Associate Professor of Philosophy and Pre-Law Adviser Michael Sullivan, who joined the Emory faculty in 2000, died on Jan. 31 following a brief non-COVID-19 illness.
The late professor is remembered by his colleagues and students alike for his kindness and commitment to learning.
“The academic world has no shortage of folks with large egos,” said John Stuhr, professor of Philosophy and American Studies. “Michael was not like that. He was a very sweet person, humble and eager to learn from all people.”
Born in 1966, Sullivan came to Emory after completing his doctorate degree at Vanderbilt University (Tenn.) and a law degree at the Yale University School of Law (Conn.). His research dealt with the philosophy of law, focusing on constitutional theory, the Supreme Court and its judicial decision making. In his 2007 book “Legal Pragmatism,” Sullivan examined the role of the individual and community in society, providing a comprehensive framework for understanding democracy and related social issues including healthcare, education and immigration.
He was also the 2008 recipient of the Emory Center for Teaching and Curriculum Excellence in Teaching Award for the Humanities. In the classroom, he enjoyed teaching Ethics and the Philosophy of Law.
Philosophy Department Chair John Lysaker recalled Sullivan’s devotion to teaching and his students.
“He took great pleasure in the achievements of his students,” Lysaker said. “He felt a deep obligation to ensure that they grew in his classes, and that required, he thought, that he challenge them and force them to think for themselves and account for their thoughts.”
Jaylen Green (22C), who took Sullivan’s Philosophy of Law class, remembers Sullivan for his “dad-like demeanor,” describing him as “friendly and down to earth but also solemn and wise.”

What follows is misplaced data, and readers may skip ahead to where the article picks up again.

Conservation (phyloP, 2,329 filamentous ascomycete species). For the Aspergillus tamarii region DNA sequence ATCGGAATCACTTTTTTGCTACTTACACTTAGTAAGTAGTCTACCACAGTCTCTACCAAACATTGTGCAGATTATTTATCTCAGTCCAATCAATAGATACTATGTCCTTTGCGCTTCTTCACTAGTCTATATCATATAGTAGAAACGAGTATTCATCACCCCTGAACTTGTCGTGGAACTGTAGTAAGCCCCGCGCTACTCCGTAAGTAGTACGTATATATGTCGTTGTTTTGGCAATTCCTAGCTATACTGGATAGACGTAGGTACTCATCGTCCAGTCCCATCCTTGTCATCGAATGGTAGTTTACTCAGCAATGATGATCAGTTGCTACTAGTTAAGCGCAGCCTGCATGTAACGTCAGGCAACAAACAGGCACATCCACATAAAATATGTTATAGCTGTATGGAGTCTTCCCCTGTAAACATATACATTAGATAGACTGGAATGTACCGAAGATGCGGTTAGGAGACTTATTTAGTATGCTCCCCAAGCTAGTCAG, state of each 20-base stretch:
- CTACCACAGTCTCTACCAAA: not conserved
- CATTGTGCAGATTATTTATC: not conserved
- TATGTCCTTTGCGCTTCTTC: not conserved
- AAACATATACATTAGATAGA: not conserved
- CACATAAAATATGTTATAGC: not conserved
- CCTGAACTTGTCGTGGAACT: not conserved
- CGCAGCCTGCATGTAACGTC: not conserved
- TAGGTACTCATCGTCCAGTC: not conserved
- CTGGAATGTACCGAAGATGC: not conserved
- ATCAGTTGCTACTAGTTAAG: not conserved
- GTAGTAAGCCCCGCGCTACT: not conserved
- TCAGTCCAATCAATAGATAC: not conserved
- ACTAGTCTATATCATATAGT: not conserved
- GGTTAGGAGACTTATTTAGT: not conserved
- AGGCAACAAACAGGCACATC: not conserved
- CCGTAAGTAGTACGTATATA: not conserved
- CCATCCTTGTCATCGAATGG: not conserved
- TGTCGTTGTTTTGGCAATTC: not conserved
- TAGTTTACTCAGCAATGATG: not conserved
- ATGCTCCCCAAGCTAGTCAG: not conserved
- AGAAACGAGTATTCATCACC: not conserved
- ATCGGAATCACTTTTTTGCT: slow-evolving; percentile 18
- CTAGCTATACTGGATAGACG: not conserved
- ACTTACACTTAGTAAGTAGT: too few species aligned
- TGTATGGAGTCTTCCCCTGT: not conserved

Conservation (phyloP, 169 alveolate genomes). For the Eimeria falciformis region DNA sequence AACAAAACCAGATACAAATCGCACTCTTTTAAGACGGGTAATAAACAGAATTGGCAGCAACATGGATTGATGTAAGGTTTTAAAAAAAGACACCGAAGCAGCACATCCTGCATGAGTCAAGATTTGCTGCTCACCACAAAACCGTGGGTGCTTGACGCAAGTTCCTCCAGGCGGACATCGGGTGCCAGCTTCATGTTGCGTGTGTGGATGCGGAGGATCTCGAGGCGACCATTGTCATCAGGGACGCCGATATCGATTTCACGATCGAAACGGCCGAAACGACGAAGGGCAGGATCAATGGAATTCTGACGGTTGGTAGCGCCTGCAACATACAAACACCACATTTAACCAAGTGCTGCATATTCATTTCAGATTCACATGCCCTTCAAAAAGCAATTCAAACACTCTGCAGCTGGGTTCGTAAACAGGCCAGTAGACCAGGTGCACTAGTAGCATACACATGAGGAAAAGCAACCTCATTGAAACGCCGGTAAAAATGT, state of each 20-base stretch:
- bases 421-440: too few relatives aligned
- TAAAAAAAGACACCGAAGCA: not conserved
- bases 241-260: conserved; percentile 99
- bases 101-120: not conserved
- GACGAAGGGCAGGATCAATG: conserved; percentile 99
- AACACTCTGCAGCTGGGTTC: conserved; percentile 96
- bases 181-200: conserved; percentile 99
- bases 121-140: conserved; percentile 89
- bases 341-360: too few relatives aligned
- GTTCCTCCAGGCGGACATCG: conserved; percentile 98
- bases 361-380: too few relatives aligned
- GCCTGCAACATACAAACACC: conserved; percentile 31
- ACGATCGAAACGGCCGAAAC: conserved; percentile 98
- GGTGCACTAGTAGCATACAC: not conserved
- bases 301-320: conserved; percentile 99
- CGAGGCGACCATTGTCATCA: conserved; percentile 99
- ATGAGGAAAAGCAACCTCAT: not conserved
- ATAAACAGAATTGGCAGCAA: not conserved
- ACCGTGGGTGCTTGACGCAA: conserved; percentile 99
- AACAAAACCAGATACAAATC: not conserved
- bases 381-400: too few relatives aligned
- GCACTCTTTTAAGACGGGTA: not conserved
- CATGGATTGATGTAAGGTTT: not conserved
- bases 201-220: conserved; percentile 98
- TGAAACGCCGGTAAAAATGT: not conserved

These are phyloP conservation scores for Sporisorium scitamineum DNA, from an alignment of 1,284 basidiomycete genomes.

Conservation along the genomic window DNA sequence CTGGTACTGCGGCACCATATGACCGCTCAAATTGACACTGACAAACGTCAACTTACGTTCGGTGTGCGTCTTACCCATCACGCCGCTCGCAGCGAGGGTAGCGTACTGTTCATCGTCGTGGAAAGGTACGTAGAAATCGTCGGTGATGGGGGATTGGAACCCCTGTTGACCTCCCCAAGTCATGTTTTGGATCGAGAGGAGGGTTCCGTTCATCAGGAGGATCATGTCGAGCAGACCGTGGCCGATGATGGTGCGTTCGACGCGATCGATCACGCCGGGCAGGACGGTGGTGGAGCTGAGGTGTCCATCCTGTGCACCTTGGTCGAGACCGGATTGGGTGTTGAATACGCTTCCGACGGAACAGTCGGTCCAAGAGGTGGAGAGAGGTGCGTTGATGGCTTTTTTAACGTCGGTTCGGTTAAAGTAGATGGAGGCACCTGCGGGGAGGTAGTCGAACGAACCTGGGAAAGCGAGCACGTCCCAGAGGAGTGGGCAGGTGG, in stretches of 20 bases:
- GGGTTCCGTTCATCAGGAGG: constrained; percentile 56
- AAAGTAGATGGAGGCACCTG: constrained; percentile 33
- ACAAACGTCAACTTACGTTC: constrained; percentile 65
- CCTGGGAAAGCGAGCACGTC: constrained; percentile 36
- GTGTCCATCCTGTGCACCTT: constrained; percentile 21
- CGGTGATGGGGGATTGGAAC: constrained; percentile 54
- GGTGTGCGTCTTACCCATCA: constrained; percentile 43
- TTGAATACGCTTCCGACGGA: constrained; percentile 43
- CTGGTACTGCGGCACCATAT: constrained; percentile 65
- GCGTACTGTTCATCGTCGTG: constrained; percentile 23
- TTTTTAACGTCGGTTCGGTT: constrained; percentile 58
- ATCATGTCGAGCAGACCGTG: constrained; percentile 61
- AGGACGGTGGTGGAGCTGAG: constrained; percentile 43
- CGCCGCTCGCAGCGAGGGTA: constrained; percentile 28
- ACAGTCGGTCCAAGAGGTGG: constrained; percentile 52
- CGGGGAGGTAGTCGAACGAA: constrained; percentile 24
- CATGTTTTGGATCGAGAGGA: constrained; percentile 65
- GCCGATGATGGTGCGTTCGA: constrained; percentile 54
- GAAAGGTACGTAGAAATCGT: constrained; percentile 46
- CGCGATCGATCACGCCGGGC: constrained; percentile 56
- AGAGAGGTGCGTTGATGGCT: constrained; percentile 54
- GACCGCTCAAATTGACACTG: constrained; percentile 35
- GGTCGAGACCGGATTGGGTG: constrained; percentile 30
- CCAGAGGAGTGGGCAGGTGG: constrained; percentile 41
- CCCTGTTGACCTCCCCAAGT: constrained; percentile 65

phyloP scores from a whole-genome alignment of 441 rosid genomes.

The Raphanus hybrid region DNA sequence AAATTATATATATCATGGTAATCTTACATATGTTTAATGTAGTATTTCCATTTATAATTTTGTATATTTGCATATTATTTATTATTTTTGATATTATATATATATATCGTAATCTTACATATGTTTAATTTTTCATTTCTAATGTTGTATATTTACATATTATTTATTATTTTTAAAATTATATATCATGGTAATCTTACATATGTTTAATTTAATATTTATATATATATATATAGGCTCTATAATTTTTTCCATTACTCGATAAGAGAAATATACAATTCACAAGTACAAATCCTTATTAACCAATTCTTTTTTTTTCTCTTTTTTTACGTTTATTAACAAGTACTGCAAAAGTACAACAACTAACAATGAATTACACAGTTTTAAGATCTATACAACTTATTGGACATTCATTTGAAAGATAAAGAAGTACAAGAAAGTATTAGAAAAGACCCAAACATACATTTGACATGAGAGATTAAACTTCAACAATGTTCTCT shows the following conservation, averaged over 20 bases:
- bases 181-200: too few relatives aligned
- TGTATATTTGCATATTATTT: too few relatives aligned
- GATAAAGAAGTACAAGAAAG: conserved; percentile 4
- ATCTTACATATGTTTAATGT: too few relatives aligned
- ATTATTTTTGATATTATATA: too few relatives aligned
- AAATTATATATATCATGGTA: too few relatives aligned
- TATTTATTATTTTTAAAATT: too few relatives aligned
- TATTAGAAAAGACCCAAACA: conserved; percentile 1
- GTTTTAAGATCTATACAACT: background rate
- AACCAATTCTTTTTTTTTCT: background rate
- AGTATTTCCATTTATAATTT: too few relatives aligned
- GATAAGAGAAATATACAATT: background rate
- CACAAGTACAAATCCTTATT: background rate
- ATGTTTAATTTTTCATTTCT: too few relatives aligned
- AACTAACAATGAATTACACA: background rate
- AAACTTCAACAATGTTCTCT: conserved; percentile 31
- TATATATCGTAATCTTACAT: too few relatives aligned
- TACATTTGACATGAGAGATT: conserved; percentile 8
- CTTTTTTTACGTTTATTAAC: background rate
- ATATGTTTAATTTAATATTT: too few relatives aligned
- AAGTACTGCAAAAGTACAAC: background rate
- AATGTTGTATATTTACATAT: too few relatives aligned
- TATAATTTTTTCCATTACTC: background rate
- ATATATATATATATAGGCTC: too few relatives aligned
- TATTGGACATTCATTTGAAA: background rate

“I went to his office hours every week or every other week because he was a person you could talk to about anything and I felt like I could go to him with my problems,” Green said. “He was relatable, understanding and genuinely liked teaching. He really made it his duty to put the students first.”
Green said Sullivan was also committed to challenging his students and improving their understanding.
“He was always there for you but he wasn’t going to take much,” Green said. “He drilled every student in the class to think more and was constantly pushing you to be better.”
Emily Parker (09G), Sullivan’s first doctoral student, recalled his mentorship skills and advice, which she still uses to this day.
“He was one of those very talented professors who could make you feel both challenged and supported at the same time,” Parker said. “Michael took the ideas of his students very seriously, but he didn’t hold back his criticisms either. He was extremely generous with his time, and I trusted his advice completely.”
Sullivan was also an avid chess player outside of academia. Stuhr believes his talent for the game shaped his outlook on life and on teaching.
“It was impossible to beat him in chess because he was always planning two or three or more moves ahead of you,” Stuhr said. “This also showed up in his teaching. He was very much a strategist in the classroom, thinking in advance about how his presentation of materials might affect student understanding and how to answer questions that might arise.”
Sullivan is survived by his partner, Lei Wei, their son John, his mother Margaret, his cousin Mary and many cousins. A funeral is “not expected” at this time, according to the Department of Philosophy, but the Department is planning a memorial service on March 19 at 3 p.m. in Canon Chapel with a reception to follow in the Brook Common Room.
Oxford Campus Desk | Katie Bartlett (she/her, 23Ox) is from New Jersey, majoring in history. Outside of the Wheel, she is a project coordinator for Volunteer Oxford, a high school tutor and an avid hiker and animal lover. In her free time, Bartlett can be found on the Oxford nature trail or playing with the campus cats.